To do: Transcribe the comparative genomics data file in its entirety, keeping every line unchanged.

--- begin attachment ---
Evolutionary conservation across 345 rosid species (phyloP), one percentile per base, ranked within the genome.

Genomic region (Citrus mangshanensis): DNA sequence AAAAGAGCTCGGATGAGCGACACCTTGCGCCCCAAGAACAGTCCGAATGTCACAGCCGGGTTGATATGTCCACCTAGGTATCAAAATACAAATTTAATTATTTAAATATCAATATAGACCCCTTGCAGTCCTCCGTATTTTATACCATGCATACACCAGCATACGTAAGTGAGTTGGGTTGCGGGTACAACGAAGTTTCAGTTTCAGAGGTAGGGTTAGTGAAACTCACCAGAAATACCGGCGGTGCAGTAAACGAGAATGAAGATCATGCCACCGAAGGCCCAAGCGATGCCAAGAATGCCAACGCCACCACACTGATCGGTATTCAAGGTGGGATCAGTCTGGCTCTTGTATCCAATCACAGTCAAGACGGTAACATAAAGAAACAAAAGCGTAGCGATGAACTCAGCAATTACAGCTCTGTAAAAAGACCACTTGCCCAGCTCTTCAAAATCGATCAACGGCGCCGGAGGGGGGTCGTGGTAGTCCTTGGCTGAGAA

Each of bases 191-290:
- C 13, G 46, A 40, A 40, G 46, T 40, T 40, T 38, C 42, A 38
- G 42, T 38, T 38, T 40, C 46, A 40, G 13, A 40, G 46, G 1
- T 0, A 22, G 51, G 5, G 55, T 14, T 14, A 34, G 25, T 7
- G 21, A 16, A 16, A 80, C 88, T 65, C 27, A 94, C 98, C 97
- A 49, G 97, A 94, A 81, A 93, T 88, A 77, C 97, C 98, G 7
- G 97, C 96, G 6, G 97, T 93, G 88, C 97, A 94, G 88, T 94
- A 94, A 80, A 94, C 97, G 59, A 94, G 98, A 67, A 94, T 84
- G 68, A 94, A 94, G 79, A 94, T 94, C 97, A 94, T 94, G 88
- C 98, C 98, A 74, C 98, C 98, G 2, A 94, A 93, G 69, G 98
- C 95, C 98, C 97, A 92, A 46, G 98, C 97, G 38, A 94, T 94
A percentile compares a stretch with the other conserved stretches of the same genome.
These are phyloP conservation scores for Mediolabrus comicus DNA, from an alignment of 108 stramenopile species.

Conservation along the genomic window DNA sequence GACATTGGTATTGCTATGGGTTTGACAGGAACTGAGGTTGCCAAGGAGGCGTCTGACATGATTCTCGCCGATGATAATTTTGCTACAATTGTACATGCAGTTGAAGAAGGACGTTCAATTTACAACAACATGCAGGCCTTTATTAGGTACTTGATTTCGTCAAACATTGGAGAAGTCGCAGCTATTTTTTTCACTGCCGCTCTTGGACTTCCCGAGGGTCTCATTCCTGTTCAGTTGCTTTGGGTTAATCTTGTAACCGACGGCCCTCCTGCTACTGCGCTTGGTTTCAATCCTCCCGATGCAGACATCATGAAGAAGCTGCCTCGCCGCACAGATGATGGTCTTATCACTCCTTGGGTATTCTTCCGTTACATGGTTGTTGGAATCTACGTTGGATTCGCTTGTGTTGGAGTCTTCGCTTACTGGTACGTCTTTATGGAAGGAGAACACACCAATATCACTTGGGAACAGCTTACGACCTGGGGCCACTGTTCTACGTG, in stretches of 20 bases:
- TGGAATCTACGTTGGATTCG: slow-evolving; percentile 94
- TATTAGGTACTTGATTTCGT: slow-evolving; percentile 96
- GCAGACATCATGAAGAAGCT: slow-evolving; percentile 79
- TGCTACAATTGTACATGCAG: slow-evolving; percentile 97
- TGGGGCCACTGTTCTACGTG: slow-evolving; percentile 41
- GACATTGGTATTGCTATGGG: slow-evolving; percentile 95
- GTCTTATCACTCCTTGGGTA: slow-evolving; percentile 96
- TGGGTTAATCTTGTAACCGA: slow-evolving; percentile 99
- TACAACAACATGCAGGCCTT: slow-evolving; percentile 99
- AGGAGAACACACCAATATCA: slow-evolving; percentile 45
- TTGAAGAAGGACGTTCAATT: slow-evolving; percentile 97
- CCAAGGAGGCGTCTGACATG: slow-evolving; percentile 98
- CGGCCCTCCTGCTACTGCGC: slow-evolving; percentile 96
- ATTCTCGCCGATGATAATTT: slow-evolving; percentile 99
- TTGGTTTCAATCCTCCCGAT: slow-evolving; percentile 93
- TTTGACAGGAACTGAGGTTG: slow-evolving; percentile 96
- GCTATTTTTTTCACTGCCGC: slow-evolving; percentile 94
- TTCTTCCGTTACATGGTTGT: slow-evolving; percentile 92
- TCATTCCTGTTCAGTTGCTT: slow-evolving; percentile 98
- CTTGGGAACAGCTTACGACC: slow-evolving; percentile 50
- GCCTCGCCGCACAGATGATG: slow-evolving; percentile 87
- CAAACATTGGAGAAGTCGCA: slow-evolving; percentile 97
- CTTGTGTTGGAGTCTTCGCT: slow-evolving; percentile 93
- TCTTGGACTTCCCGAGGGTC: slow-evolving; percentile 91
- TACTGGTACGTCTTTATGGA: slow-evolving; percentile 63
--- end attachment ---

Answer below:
Evolutionary conservation across 345 rosid species (phyloP), one percentile per base, ranked within the genome.

Genomic region (Citrus mangshanensis): DNA sequence AAAAGAGCTCGGATGAGCGACACCTTGCGCCCCAAGAACAGTCCGAATGTCACAGCCGGGTTGATATGTCCACCTAGGTATCAAAATACAAATTTAATTATTTAAATATCAATATAGACCCCTTGCAGTCCTCCGTATTTTATACCATGCATACACCAGCATACGTAAGTGAGTTGGGTTGCGGGTACAACGAAGTTTCAGTTTCAGAGGTAGGGTTAGTGAAACTCACCAGAAATACCGGCGGTGCAGTAAACGAGAATGAAGATCATGCCACCGAAGGCCCAAGCGATGCCAAGAATGCCAACGCCACCACACTGATCGGTATTCAAGGTGGGATCAGTCTGGCTCTTGTATCCAATCACAGTCAAGACGGTAACATAAAGAAACAAAAGCGTAGCGATGAACTCAGCAATTACAGCTCTGTAAAAAGACCACTTGCCCAGCTCTTCAAAATCGATCAACGGCGCCGGAGGGGGGTCGTGGTAGTCCTTGGCTGAGAA

Each of bases 191-290:
- C 13, G 46, A 40, A 40, G 46, T 40, T 40, T 38, C 42, A 38
- G 42, T 38, T 38, T 40, C 46, A 40, G 13, A 40, G 46, G 1
- T 0, A 22, G 51, G 5, G 55, T 14, T 14, A 34, G 25, T 7
- G 21, A 16, A 16, A 80, C 88, T 65, C 27, A 94, C 98, C 97
- A 49, G 97, A 94, A 81, A 93, T 88, A 77, C 97, C 98, G 7
- G 97, C 96, G 6, G 97, T 93, G 88, C 97, A 94, G 88, T 94
- A 94, A 80, A 94, C 97, G 59, A 94, G 98, A 67, A 94, T 84
- G 68, A 94, A 94, G 79, A 94, T 94, C 97, A 94, T 94, G 88
- C 98, C 98, A 74, C 98, C 98, G 2, A 94, A 93, G 69, G 98
- C 95, C 98, C 97, A 92, A 46, G 98, C 97, G 38, A 94, T 94
A percentile compares a stretch with the other conserved stretches of the same genome.
These are phyloP conservation scores for Mediolabrus comicus DNA, from an alignment of 108 stramenopile species.

Conservation along the genomic window DNA sequence GACATTGGTATTGCTATGGGTTTGACAGGAACTGAGGTTGCCAAGGAGGCGTCTGACATGATTCTCGCCGATGATAATTTTGCTACAATTGTACATGCAGTTGAAGAAGGACGTTCAATTTACAACAACATGCAGGCCTTTATTAGGTACTTGATTTCGTCAAACATTGGAGAAGTCGCAGCTATTTTTTTCACTGCCGCTCTTGGACTTCCCGAGGGTCTCATTCCTGTTCAGTTGCTTTGGGTTAATCTTGTAACCGACGGCCCTCCTGCTACTGCGCTTGGTTTCAATCCTCCCGATGCAGACATCATGAAGAAGCTGCCTCGCCGCACAGATGATGGTCTTATCACTCCTTGGGTATTCTTCCGTTACATGGTTGTTGGAATCTACGTTGGATTCGCTTGTGTTGGAGTCTTCGCTTACTGGTACGTCTTTATGGAAGGAGAACACACCAATATCACTTGGGAACAGCTTACGACCTGGGGCCACTGTTCTACGTG, in stretches of 20 bases:
- TGGAATCTACGTTGGATTCG: slow-evolving; percentile 94
- TATTAGGTACTTGATTTCGT: slow-evolving; percentile 96
- GCAGACATCATGAAGAAGCT: slow-evolving; percentile 79
- TGCTACAATTGTACATGCAG: slow-evolving; percentile 97
- TGGGGCCACTGTTCTACGTG: slow-evolving; percentile 41
- GACATTGGTATTGCTATGGG: slow-evolving; percentile 95
- GTCTTATCACTCCTTGGGTA: slow-evolving; percentile 96
- TGGGTTAATCTTGTAACCGA: slow-evolving; percentile 99
- TACAACAACATGCAGGCCTT: slow-evolving; percentile 99
- AGGAGAACACACCAATATCA: slow-evolving; percentile 45
- TTGAAGAAGGACGTTCAATT: slow-evolving; percentile 97
- CCAAGGAGGCGTCTGACATG: slow-evolving; percentile 98
- CGGCCCTCCTGCTACTGCGC: slow-evolving; percentile 96
- ATTCTCGCCGATGATAATTT: slow-evolving; percentile 99
- TTGGTTTCAATCCTCCCGAT: slow-evolving; percentile 93
- TTTGACAGGAACTGAGGTTG: slow-evolving; percentile 96
- GCTATTTTTTTCACTGCCGC: slow-evolving; percentile 94
- TTCTTCCGTTACATGGTTGT: slow-evolving; percentile 92
- TCATTCCTGTTCAGTTGCTT: slow-evolving; percentile 98
- CTTGGGAACAGCTTACGACC: slow-evolving; percentile 50
- GCCTCGCCGCACAGATGATG: slow-evolving; percentile 87
- CAAACATTGGAGAAGTCGCA: slow-evolving; percentile 97
- CTTGTGTTGGAGTCTTCGCT: slow-evolving; percentile 93
- TCTTGGACTTCCCGAGGGTC: slow-evolving; percentile 91
- TACTGGTACGTCTTTATGGA: slow-evolving; percentile 63